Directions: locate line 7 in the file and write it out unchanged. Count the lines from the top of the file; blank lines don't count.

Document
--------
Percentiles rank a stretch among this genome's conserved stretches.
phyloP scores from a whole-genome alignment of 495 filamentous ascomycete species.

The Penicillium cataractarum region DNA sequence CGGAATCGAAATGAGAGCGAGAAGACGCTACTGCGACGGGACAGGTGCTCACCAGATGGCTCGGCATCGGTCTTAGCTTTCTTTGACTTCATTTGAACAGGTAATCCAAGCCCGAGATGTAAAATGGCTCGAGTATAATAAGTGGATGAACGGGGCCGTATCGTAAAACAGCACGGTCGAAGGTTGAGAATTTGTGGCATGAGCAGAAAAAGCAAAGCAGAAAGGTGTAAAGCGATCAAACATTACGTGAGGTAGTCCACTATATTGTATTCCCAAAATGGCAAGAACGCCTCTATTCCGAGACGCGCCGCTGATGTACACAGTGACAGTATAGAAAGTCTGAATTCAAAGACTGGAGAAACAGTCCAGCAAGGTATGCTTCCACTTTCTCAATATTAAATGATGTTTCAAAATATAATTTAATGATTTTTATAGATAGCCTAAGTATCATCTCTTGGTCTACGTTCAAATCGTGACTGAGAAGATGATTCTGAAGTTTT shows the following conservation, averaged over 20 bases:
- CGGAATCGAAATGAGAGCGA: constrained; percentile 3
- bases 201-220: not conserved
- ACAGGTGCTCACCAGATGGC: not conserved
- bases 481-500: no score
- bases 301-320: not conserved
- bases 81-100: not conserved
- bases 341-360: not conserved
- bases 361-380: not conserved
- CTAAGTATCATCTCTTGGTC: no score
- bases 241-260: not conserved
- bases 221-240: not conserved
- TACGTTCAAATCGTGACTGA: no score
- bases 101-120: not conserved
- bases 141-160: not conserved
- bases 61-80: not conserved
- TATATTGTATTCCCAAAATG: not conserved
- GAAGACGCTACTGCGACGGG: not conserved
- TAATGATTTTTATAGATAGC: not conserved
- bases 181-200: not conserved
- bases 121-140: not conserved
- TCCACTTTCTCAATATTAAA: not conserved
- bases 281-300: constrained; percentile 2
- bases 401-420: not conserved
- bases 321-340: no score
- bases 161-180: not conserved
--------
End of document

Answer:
- bases 481-500: no score